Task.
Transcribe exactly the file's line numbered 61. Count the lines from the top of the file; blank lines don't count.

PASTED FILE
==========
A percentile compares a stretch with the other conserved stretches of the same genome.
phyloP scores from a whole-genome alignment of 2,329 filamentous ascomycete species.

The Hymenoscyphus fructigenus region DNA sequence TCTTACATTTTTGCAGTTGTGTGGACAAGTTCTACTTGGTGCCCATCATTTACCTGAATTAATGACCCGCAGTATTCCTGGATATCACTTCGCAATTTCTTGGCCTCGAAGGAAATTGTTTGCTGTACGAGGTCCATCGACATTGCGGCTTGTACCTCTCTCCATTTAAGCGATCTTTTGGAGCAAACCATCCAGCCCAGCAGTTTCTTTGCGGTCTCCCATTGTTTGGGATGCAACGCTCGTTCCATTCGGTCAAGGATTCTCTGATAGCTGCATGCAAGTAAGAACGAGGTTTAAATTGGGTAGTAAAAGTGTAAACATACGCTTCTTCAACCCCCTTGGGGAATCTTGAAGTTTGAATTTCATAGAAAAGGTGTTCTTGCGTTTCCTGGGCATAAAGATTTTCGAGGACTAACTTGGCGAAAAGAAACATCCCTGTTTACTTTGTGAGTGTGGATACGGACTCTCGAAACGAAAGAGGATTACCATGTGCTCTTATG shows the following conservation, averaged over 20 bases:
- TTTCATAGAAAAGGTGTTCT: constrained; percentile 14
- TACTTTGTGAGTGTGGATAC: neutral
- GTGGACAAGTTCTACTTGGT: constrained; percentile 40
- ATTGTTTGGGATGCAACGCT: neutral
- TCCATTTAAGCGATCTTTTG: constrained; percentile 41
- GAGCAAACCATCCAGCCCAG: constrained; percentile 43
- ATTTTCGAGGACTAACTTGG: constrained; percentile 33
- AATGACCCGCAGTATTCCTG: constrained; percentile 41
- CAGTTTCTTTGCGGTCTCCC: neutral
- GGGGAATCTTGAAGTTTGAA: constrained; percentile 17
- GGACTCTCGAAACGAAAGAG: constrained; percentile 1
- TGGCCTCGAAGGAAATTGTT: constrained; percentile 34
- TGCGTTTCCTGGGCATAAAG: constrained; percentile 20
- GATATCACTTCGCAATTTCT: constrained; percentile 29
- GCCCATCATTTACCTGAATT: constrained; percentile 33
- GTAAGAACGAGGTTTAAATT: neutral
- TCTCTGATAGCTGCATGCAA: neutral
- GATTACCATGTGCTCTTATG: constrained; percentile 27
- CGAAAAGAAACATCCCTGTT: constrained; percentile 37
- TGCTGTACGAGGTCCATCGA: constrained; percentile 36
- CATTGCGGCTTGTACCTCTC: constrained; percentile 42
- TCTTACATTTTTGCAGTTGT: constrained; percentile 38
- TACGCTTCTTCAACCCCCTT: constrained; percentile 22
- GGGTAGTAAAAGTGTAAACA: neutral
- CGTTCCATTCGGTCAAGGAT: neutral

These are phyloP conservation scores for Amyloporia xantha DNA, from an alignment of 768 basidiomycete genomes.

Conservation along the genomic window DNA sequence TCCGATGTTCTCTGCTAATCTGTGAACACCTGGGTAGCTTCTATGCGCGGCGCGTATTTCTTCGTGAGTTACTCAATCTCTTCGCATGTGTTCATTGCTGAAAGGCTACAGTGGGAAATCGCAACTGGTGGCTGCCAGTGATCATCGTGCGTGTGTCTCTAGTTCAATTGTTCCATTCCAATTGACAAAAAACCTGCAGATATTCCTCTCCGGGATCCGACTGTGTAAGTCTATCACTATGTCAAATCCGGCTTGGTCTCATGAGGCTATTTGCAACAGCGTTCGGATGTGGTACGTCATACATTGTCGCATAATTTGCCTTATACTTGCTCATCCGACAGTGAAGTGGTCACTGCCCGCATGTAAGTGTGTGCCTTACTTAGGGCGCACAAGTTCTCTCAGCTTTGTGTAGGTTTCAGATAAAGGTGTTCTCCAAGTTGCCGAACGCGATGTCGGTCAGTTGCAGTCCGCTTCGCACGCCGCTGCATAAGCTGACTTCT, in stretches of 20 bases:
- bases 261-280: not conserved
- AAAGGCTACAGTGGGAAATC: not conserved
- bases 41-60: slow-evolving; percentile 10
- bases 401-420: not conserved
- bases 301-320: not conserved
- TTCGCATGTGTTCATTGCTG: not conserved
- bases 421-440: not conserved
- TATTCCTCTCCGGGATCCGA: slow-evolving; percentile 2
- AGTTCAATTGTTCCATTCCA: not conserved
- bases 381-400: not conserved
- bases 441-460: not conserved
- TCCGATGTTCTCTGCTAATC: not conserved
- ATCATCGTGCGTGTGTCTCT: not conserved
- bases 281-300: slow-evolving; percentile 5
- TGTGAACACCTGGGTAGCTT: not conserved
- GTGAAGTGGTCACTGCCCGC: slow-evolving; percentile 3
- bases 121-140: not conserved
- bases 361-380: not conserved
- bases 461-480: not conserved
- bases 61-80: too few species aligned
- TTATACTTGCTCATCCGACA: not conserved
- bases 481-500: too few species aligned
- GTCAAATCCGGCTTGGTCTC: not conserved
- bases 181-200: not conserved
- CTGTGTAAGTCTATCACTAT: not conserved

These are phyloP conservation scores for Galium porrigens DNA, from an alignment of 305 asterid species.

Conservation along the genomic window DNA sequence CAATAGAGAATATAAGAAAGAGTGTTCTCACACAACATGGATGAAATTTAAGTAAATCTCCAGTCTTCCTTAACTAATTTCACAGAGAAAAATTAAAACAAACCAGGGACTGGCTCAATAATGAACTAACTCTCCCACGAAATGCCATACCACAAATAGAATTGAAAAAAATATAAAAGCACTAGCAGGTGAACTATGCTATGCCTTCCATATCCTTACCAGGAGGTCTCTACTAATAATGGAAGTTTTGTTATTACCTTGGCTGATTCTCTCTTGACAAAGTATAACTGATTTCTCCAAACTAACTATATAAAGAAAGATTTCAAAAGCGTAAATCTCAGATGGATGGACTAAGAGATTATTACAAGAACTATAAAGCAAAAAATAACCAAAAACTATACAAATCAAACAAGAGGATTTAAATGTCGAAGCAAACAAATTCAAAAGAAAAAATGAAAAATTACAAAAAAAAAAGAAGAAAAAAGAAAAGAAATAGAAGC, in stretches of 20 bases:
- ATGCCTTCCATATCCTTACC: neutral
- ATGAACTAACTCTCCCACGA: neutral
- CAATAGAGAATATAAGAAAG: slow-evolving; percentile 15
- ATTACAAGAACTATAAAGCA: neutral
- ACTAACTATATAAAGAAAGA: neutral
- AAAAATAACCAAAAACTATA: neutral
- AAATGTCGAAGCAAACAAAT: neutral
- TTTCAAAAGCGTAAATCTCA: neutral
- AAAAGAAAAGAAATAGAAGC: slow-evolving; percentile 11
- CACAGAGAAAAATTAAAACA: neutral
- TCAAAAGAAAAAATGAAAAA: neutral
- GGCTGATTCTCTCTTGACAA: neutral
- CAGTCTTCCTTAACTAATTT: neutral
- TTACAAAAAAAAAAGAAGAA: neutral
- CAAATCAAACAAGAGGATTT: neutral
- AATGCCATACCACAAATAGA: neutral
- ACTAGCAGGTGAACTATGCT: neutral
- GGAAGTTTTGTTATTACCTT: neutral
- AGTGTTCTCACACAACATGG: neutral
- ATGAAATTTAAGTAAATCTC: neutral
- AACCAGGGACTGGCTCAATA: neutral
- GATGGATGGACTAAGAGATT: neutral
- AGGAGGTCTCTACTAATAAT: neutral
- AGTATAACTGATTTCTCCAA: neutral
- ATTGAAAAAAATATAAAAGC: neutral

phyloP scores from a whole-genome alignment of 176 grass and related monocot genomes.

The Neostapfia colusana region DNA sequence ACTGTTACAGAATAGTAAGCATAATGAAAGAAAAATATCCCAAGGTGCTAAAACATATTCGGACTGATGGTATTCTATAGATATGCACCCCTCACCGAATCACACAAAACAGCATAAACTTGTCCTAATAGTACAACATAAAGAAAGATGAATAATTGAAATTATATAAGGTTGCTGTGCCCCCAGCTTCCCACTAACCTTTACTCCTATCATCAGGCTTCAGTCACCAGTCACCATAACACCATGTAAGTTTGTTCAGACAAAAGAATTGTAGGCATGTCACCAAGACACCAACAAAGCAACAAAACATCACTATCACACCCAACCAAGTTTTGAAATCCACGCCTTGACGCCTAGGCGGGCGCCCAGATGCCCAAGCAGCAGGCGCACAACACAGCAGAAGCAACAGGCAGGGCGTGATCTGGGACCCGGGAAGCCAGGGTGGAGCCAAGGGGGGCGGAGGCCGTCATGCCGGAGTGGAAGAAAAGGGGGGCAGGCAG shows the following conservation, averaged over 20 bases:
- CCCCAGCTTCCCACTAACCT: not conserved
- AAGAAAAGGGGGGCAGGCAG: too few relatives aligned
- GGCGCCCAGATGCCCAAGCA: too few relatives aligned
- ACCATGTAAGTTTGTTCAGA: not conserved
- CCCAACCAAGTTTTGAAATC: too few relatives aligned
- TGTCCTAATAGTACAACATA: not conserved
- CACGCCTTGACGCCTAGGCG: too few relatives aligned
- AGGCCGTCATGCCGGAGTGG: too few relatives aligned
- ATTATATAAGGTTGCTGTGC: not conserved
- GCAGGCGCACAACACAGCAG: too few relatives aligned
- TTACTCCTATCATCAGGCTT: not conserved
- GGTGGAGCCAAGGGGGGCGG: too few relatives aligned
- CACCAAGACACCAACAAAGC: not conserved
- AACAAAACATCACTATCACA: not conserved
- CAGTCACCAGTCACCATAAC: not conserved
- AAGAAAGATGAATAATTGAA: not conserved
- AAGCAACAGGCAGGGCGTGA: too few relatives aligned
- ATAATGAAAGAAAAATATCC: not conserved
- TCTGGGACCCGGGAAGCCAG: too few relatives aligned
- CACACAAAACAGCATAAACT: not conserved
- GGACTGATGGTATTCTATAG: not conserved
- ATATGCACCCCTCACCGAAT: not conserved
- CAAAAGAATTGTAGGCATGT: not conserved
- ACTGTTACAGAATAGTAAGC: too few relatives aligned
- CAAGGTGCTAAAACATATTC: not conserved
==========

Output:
- ATTACAAGAACTATAAAGCA: neutral